Thank goodness that’s out of the way. We’re mere hours away now from the release of THE DARK KNIGHT RISES, a title which should never appear uncapitalized. I, for one, am too excited for it to think of much else, so it was bound to come up at some point.
And now it has. So we can go back to talking about technology. Where was I?
Ah, yes. Batman.
I’m writing this between viewings of Batman Begins and The Dark Knight. There are so many technological issues surrounding Batman, like for instance, iTunes, DVD or Blu-Ray? If you go iTunes, do you route it to a TV with AirPlay or a cable? Or watch on the small screen? Theatrically speaking, Real IMAX, Fake IMAX or Regular?
I kid. Film distribution methods are extremely important to the future of the the medium and, as an added bonus, horrifically boring. People will watch how people will watch.
Batnology, as I like to call it, is far more interesting. Watching Batman Begins last night, I was struck by the elemental technologies Batman depends on in almost every iteration of the character: Suit. Cape. Utility Belt. Batarangs. Grapple Gun. Batmobile. These are things each interpreter of the Batman myth must dutifully check off as they weave their version of the tale.
Superman is not a high-tech superhero. Superman is as Superman does, and what Superman does is burn things with heat vision because he just can. Superman is, putting it delicately, a friggin’ alien with crazy powers.
By contrast, Batman is among the most high-tech superheroes, depending on his gear to protect him (Superman is just bulletproof); to provide stealth for his missions (Superman does not need stealth. He is so unstealthy he wears his underwear on the outside); to get him from A to B (Superman flies, because he just can).
In Christopher Nolan’s Batman films, Lucius Fox provides the tech. He’s in the Applied Sciences division of Wayne Enterprises. Applied Sciences: if that isn’t a succinct definition of all technology, I don’t know what is. And in Batman Begins, Fox begins with those elemental basics, those bare necessities.
If necessity is the mother of invention, let’s talk imperatives for a moment. First up, the need to not die. Kevlar suits are good for not dying. So, as it turns out, is a cape: When you’re trying to escape from heights, anything that softens the landing helps immensely.
Then there’s the detectivey stuff. Batman comes from Detective Comics, you know. Way I see it, Batarangs are long-distance detectivey stuff (putting out lights, say) and utility belt is short-distance detectivey stuff. He’s not using the Batarangs for offense–ol’ Bats is a fistpunching kind of guy.
Last in the Batman Gear Trifecta (or BGT for short) is the getting-around stuff. Getting around is important! It gets you to scrapes. It gets you out of scrapes. When you’re Batman, you need to be where the scrapes are. It’s in your job description. Nothing gets you to and from a scrape like the Batmobile, and once you’re within striking distance, you’re most assuredly going to need to grapple over something or out of something.
The BGT is not all the tech Batman has ever used, nor is it the most popular, necessarily. Everybody likes the Batwing. Fewer like the Batboat, but it exists. Batpod enthusiasts about. The current video games have all manner of tech. In the last Batman movie, Bats and Lucius went all Patriot Act on everybody in Gotham. What separates the Batman Gear Trifecta is that quality of being basic. None of it defines Batman per se–Batman, as Batman Begins reminds us, is an ideal, a legend. But even if he was still Batman without the BGT, he wouldn’t be the Batman we know.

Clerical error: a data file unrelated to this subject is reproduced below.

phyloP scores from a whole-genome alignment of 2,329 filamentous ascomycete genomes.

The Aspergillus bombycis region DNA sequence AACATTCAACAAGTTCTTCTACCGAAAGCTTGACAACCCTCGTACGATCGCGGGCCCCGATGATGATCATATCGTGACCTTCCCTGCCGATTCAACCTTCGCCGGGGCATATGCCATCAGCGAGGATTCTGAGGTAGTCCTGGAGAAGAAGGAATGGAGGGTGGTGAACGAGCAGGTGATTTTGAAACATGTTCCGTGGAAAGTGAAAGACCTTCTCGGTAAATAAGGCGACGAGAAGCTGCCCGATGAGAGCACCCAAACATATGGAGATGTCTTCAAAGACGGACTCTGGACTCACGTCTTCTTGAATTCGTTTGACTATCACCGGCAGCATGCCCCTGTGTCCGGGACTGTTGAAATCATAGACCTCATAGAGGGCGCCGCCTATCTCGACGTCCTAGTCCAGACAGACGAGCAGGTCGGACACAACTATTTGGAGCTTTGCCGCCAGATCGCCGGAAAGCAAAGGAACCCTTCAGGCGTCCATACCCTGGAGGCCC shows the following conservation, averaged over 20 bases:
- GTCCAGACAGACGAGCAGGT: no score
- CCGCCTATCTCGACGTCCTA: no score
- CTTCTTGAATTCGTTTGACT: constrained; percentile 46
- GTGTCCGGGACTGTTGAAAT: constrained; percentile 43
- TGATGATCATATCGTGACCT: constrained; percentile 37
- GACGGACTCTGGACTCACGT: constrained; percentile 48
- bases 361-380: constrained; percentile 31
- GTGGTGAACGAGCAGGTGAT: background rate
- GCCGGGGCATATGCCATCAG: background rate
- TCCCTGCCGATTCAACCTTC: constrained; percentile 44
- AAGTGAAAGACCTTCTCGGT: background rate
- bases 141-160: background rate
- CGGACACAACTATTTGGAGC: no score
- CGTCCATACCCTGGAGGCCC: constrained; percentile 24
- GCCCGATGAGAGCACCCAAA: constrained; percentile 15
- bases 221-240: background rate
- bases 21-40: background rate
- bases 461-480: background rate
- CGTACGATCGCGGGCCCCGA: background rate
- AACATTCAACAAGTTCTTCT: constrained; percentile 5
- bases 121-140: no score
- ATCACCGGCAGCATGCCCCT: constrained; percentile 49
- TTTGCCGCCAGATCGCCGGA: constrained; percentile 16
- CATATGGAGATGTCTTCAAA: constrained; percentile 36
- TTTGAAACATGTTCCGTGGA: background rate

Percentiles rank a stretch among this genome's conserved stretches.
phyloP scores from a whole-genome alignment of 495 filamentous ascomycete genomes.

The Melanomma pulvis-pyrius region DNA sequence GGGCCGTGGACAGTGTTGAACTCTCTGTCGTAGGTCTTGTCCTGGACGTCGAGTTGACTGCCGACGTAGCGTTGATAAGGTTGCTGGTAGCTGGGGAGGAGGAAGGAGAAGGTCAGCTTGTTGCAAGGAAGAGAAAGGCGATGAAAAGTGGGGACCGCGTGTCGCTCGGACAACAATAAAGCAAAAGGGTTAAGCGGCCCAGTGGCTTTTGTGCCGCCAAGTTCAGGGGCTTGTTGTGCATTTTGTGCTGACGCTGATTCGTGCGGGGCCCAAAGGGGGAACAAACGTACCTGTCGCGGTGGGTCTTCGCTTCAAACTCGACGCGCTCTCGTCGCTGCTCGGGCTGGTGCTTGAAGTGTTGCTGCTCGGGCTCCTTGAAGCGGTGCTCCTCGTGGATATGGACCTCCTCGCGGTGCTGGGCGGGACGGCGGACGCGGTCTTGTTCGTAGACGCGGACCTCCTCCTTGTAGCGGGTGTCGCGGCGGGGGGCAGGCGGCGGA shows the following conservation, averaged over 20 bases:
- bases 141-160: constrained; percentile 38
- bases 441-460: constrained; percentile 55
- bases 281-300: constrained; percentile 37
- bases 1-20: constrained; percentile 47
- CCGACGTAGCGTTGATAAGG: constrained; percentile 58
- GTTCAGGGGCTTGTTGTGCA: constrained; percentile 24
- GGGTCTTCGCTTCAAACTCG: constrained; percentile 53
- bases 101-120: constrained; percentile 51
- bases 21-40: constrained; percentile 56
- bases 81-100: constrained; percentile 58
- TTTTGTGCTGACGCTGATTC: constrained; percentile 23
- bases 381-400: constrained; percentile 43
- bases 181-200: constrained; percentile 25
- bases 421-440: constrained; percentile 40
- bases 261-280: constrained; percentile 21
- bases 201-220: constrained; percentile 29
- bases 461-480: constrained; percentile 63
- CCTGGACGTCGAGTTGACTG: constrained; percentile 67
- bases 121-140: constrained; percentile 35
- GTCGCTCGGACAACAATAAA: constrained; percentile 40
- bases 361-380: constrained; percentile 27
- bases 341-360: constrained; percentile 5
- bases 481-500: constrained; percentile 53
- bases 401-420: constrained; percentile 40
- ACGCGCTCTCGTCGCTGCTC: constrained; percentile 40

Way way back in my first column, I said I was going to focus on the value angle, the what-does-it-all-mean. I’m not going to sit here and try to come up with an overarching theory of technology and shoehorn it into the Batman Gear Trifecta or vice versa. We’re looking at the Batman Gear Trifecta because it’s just awesome.
But I’m a sucker for meaning. So, completely contradicting my last paragraph, I will say: I do think there’s something special about the pieces of technology we ascribe to ourselves, be it the carabiner that holds your keys or your Batman-encased iPad. I mean, I drive a Volvo and I love it, but I love it just a bit more when I think of it as my own personal Batmobile.
Which comes back to the idea that it’s all just awesome. I guess there’s a circular logic there, wherein we claim totems because we like them and subsequently like them more because they’re ours. It works that way with heroes, too, and if this column proves nothing else, it proves that it most certainly works that way with the sound of my own voice.
But that is Batman’s greatest lesson for us, the reason he’s a hero and not a villain: his ability to keep that cycle in check, to use its momentum for good while it’s virtuous and call it by its name when it turns evil and collapses in on its self-satisfied self. The definitive Batgadget, then, is not the archetypal gas-guzzling Batmobile, the Hummer-Tumbler we love to hear roar, but rather an altogether more pedestrian tool, the one that raises him to heights undreamt and rescues him from falling with an anchor planted deep in that lofty virtue:
The humble, trusty grappling gun. I have got to get me one of those.